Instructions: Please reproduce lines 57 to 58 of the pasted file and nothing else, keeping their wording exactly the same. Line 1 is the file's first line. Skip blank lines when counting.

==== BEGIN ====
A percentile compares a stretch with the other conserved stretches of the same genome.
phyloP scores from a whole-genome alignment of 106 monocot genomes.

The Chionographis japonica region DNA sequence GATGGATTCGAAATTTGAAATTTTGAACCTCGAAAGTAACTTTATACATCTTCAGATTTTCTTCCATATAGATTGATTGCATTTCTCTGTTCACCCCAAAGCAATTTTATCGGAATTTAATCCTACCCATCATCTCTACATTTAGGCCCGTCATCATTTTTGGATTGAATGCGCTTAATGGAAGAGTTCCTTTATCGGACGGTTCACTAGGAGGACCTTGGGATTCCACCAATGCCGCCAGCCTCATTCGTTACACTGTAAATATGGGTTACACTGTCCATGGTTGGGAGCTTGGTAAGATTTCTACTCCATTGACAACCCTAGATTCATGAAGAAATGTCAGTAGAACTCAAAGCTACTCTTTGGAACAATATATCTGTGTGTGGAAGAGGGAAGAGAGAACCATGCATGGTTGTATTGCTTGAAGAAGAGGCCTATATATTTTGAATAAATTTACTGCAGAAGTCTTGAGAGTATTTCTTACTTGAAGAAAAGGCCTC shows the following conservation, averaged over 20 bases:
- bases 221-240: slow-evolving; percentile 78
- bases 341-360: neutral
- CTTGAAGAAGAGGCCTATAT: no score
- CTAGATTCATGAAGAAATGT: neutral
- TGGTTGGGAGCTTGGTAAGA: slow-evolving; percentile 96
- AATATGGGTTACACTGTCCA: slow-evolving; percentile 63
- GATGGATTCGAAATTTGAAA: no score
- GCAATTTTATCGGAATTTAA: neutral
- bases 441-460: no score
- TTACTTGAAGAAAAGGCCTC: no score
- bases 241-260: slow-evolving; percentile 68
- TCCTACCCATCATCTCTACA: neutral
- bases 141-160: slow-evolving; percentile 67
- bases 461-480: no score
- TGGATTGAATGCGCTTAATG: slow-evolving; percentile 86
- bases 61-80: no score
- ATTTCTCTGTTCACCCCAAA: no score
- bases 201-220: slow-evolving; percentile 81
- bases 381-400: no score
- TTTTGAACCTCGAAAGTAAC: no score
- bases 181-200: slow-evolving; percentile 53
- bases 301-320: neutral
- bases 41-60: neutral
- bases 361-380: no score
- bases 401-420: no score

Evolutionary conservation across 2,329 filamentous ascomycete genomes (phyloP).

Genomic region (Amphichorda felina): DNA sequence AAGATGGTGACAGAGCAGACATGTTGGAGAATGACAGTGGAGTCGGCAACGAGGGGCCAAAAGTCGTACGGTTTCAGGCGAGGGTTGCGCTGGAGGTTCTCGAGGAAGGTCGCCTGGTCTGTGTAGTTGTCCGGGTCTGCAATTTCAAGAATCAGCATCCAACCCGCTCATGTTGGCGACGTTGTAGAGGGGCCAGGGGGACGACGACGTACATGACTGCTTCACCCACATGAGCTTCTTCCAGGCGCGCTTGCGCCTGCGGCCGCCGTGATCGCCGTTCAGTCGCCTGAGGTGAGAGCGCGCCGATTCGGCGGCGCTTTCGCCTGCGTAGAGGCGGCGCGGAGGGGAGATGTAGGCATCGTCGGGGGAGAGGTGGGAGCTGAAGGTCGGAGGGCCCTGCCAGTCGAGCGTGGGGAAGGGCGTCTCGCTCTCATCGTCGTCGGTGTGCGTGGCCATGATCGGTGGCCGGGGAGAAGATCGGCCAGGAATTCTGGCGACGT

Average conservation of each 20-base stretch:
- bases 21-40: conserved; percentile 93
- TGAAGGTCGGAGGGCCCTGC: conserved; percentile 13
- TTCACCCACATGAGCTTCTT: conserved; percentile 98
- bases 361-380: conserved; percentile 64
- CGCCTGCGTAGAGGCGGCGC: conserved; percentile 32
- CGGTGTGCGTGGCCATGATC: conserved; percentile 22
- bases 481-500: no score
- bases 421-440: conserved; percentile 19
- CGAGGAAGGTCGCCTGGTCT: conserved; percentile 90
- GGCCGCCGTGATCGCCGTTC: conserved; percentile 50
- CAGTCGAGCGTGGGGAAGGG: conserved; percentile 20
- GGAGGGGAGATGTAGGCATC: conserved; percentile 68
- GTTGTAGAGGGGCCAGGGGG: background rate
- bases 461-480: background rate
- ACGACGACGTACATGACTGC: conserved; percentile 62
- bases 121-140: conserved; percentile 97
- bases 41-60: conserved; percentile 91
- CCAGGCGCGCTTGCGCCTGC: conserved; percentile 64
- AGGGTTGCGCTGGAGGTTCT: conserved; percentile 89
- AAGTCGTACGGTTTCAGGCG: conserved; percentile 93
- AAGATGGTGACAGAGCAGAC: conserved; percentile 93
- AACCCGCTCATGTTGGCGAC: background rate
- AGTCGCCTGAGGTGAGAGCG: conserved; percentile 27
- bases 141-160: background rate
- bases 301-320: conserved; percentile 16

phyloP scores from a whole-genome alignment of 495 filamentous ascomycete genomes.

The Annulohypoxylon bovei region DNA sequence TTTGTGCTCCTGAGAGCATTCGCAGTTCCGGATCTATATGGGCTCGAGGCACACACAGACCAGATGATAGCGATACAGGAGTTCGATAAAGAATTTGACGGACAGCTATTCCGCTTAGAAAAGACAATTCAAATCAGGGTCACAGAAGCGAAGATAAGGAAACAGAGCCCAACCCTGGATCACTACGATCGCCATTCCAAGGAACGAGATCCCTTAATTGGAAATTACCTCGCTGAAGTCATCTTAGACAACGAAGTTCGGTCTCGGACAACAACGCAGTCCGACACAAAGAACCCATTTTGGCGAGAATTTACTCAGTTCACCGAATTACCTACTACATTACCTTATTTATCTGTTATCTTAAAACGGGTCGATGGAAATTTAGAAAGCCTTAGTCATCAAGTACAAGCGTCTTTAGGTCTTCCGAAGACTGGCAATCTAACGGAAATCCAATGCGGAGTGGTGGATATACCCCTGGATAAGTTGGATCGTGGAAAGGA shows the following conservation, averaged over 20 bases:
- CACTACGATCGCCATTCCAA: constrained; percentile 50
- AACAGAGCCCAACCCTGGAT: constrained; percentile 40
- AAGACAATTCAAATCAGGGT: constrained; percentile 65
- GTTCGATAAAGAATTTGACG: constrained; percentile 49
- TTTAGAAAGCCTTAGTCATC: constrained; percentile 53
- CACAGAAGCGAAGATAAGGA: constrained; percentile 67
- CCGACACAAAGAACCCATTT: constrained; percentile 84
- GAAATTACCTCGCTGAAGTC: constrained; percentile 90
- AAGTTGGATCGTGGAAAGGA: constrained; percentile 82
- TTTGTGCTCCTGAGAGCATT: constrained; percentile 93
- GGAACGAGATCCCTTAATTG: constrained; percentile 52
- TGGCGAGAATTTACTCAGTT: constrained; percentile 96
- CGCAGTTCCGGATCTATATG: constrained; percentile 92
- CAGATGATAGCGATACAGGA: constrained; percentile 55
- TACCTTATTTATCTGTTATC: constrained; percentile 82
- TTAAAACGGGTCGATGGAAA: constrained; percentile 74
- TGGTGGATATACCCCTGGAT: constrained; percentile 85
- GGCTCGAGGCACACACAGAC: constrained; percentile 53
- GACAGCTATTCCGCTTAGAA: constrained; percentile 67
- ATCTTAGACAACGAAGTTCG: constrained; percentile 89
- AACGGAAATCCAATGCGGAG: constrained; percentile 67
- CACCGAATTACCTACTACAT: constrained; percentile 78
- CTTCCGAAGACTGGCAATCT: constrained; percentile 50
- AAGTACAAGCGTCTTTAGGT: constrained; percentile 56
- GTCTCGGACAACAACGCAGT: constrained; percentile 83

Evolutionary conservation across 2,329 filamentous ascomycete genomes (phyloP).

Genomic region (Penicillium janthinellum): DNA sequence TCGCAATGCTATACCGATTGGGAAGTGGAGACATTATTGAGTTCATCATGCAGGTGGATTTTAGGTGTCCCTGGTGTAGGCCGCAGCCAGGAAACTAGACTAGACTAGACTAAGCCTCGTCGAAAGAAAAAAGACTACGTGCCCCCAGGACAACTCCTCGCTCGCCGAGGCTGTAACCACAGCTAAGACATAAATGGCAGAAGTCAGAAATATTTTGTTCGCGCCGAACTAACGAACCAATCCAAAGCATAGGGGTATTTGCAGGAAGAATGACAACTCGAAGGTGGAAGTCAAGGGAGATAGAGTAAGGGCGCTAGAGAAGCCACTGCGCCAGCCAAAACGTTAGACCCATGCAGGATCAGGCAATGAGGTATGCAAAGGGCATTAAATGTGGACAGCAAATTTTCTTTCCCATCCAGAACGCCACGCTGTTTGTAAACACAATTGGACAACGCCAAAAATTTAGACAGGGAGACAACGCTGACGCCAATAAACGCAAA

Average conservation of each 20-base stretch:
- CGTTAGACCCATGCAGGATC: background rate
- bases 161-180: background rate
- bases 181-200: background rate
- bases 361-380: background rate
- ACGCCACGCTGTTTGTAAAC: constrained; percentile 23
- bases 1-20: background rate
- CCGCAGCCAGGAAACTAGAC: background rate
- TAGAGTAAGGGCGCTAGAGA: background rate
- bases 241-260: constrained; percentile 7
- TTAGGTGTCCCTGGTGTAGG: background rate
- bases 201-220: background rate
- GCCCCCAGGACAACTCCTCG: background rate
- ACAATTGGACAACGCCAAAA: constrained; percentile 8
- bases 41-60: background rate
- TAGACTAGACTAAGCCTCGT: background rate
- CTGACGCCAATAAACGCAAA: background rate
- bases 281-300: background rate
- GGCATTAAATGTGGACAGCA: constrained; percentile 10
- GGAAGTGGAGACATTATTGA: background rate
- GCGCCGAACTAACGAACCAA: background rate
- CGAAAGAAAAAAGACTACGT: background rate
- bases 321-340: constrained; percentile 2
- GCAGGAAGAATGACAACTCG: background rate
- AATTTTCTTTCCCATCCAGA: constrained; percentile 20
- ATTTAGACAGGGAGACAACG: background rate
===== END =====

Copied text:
phyloP scores from a whole-genome alignment of 495 filamentous ascomycete genomes.

The Annulohypoxylon bovei region DNA sequence TTTGTGCTCCTGAGAGCATTCGCAGTTCCGGATCTATATGGGCTCGAGGCACACACAGACCAGATGATAGCGATACAGGAGTTCGATAAAGAATTTGACGGACAGCTATTCCGCTTAGAAAAGACAATTCAAATCAGGGTCACAGAAGCGAAGATAAGGAAACAGAGCCCAACCCTGGATCACTACGATCGCCATTCCAAGGAACGAGATCCCTTAATTGGAAATTACCTCGCTGAAGTCATCTTAGACAACGAAGTTCGGTCTCGGACAACAACGCAGTCCGACACAAAGAACCCATTTTGGCGAGAATTTACTCAGTTCACCGAATTACCTACTACATTACCTTATTTATCTGTTATCTTAAAACGGGTCGATGGAAATTTAGAAAGCCTTAGTCATCAAGTACAAGCGTCTTTAGGTCTTCCGAAGACTGGCAATCTAACGGAAATCCAATGCGGAGTGGTGGATATACCCCTGGATAAGTTGGATCGTGGAAAGGA shows the following conservation, averaged over 20 bases: